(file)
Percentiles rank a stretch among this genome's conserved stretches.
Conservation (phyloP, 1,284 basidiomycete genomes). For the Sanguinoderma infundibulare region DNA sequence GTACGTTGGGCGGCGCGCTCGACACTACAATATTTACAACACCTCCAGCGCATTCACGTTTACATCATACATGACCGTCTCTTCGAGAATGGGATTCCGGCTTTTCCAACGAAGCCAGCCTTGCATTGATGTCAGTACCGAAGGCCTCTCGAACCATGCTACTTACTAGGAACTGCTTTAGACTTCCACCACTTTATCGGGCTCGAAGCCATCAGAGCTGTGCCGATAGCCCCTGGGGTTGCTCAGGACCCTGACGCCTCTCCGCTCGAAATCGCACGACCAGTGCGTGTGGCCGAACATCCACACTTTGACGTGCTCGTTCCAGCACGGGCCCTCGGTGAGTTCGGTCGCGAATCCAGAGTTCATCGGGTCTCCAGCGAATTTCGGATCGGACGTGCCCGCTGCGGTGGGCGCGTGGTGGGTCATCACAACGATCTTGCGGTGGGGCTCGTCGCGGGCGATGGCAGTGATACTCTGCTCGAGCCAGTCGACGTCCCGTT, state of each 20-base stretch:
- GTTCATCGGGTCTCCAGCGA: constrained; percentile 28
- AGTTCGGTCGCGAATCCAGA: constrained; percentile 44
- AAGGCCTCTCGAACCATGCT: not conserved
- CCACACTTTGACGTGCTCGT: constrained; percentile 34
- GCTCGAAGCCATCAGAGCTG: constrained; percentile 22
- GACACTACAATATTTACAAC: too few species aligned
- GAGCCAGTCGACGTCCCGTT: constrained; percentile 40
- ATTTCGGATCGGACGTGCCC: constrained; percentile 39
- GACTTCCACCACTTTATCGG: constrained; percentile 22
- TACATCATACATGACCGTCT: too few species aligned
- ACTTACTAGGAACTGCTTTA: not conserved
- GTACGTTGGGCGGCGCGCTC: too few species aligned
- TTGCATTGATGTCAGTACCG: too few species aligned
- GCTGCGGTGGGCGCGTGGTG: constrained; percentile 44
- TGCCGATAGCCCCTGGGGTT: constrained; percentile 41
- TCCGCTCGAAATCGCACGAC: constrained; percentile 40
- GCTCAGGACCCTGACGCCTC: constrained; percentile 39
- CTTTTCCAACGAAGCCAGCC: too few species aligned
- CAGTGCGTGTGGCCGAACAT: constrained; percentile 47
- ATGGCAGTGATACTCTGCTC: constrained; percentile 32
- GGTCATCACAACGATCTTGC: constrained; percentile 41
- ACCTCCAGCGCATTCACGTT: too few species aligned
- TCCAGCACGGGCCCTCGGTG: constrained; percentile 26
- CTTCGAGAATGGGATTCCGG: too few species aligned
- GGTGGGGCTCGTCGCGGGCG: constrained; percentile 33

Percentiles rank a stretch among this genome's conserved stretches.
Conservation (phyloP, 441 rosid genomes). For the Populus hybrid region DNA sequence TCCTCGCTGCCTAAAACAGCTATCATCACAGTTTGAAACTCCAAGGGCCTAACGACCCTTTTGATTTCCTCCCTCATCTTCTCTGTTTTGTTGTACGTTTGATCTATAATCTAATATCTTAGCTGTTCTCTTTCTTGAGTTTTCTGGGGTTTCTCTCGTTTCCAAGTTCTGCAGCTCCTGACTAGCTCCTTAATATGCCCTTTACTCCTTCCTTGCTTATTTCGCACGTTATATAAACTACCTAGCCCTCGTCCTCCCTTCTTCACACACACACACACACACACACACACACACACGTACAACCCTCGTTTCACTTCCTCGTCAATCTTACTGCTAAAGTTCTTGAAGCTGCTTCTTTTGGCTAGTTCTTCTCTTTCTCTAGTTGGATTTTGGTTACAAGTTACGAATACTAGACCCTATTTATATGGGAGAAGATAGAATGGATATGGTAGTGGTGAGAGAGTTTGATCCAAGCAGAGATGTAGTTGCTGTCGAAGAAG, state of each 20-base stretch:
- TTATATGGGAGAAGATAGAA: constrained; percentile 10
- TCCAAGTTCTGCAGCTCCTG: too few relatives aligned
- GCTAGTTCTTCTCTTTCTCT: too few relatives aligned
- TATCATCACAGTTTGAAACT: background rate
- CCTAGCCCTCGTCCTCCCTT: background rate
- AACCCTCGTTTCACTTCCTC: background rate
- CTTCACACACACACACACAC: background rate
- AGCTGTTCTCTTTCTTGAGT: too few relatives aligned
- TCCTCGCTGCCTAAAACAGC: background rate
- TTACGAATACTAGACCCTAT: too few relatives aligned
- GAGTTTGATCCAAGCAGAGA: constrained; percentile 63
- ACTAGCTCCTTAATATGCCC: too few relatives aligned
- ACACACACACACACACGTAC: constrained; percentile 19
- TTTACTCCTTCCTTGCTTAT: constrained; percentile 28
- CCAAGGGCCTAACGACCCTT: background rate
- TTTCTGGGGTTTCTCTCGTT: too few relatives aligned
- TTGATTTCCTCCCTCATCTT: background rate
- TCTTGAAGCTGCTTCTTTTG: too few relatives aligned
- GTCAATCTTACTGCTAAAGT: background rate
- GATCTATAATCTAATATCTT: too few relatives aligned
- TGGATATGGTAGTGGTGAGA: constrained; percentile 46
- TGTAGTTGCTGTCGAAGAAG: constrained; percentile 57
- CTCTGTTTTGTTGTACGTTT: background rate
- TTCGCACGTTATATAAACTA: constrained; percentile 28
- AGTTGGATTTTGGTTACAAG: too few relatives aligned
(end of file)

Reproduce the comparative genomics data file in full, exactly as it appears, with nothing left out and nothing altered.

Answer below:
Percentiles rank a stretch among this genome's conserved stretches.
Conservation (phyloP, 1,284 basidiomycete genomes). For the Sanguinoderma infundibulare region DNA sequence GTACGTTGGGCGGCGCGCTCGACACTACAATATTTACAACACCTCCAGCGCATTCACGTTTACATCATACATGACCGTCTCTTCGAGAATGGGATTCCGGCTTTTCCAACGAAGCCAGCCTTGCATTGATGTCAGTACCGAAGGCCTCTCGAACCATGCTACTTACTAGGAACTGCTTTAGACTTCCACCACTTTATCGGGCTCGAAGCCATCAGAGCTGTGCCGATAGCCCCTGGGGTTGCTCAGGACCCTGACGCCTCTCCGCTCGAAATCGCACGACCAGTGCGTGTGGCCGAACATCCACACTTTGACGTGCTCGTTCCAGCACGGGCCCTCGGTGAGTTCGGTCGCGAATCCAGAGTTCATCGGGTCTCCAGCGAATTTCGGATCGGACGTGCCCGCTGCGGTGGGCGCGTGGTGGGTCATCACAACGATCTTGCGGTGGGGCTCGTCGCGGGCGATGGCAGTGATACTCTGCTCGAGCCAGTCGACGTCCCGTT, state of each 20-base stretch:
- GTTCATCGGGTCTCCAGCGA: constrained; percentile 28
- AGTTCGGTCGCGAATCCAGA: constrained; percentile 44
- AAGGCCTCTCGAACCATGCT: not conserved
- CCACACTTTGACGTGCTCGT: constrained; percentile 34
- GCTCGAAGCCATCAGAGCTG: constrained; percentile 22
- GACACTACAATATTTACAAC: too few species aligned
- GAGCCAGTCGACGTCCCGTT: constrained; percentile 40
- ATTTCGGATCGGACGTGCCC: constrained; percentile 39
- GACTTCCACCACTTTATCGG: constrained; percentile 22
- TACATCATACATGACCGTCT: too few species aligned
- ACTTACTAGGAACTGCTTTA: not conserved
- GTACGTTGGGCGGCGCGCTC: too few species aligned
- TTGCATTGATGTCAGTACCG: too few species aligned
- GCTGCGGTGGGCGCGTGGTG: constrained; percentile 44
- TGCCGATAGCCCCTGGGGTT: constrained; percentile 41
- TCCGCTCGAAATCGCACGAC: constrained; percentile 40
- GCTCAGGACCCTGACGCCTC: constrained; percentile 39
- CTTTTCCAACGAAGCCAGCC: too few species aligned
- CAGTGCGTGTGGCCGAACAT: constrained; percentile 47
- ATGGCAGTGATACTCTGCTC: constrained; percentile 32
- GGTCATCACAACGATCTTGC: constrained; percentile 41
- ACCTCCAGCGCATTCACGTT: too few species aligned
- TCCAGCACGGGCCCTCGGTG: constrained; percentile 26
- CTTCGAGAATGGGATTCCGG: too few species aligned
- GGTGGGGCTCGTCGCGGGCG: constrained; percentile 33

Percentiles rank a stretch among this genome's conserved stretches.
Conservation (phyloP, 441 rosid genomes). For the Populus hybrid region DNA sequence TCCTCGCTGCCTAAAACAGCTATCATCACAGTTTGAAACTCCAAGGGCCTAACGACCCTTTTGATTTCCTCCCTCATCTTCTCTGTTTTGTTGTACGTTTGATCTATAATCTAATATCTTAGCTGTTCTCTTTCTTGAGTTTTCTGGGGTTTCTCTCGTTTCCAAGTTCTGCAGCTCCTGACTAGCTCCTTAATATGCCCTTTACTCCTTCCTTGCTTATTTCGCACGTTATATAAACTACCTAGCCCTCGTCCTCCCTTCTTCACACACACACACACACACACACACACACACACGTACAACCCTCGTTTCACTTCCTCGTCAATCTTACTGCTAAAGTTCTTGAAGCTGCTTCTTTTGGCTAGTTCTTCTCTTTCTCTAGTTGGATTTTGGTTACAAGTTACGAATACTAGACCCTATTTATATGGGAGAAGATAGAATGGATATGGTAGTGGTGAGAGAGTTTGATCCAAGCAGAGATGTAGTTGCTGTCGAAGAAG, state of each 20-base stretch:
- TTATATGGGAGAAGATAGAA: constrained; percentile 10
- TCCAAGTTCTGCAGCTCCTG: too few relatives aligned
- GCTAGTTCTTCTCTTTCTCT: too few relatives aligned
- TATCATCACAGTTTGAAACT: background rate
- CCTAGCCCTCGTCCTCCCTT: background rate
- AACCCTCGTTTCACTTCCTC: background rate
- CTTCACACACACACACACAC: background rate
- AGCTGTTCTCTTTCTTGAGT: too few relatives aligned
- TCCTCGCTGCCTAAAACAGC: background rate
- TTACGAATACTAGACCCTAT: too few relatives aligned
- GAGTTTGATCCAAGCAGAGA: constrained; percentile 63
- ACTAGCTCCTTAATATGCCC: too few relatives aligned
- ACACACACACACACACGTAC: constrained; percentile 19
- TTTACTCCTTCCTTGCTTAT: constrained; percentile 28
- CCAAGGGCCTAACGACCCTT: background rate
- TTTCTGGGGTTTCTCTCGTT: too few relatives aligned
- TTGATTTCCTCCCTCATCTT: background rate
- TCTTGAAGCTGCTTCTTTTG: too few relatives aligned
- GTCAATCTTACTGCTAAAGT: background rate
- GATCTATAATCTAATATCTT: too few relatives aligned
- TGGATATGGTAGTGGTGAGA: constrained; percentile 46
- TGTAGTTGCTGTCGAAGAAG: constrained; percentile 57
- CTCTGTTTTGTTGTACGTTT: background rate
- TTCGCACGTTATATAAACTA: constrained; percentile 28
- AGTTGGATTTTGGTTACAAG: too few relatives aligned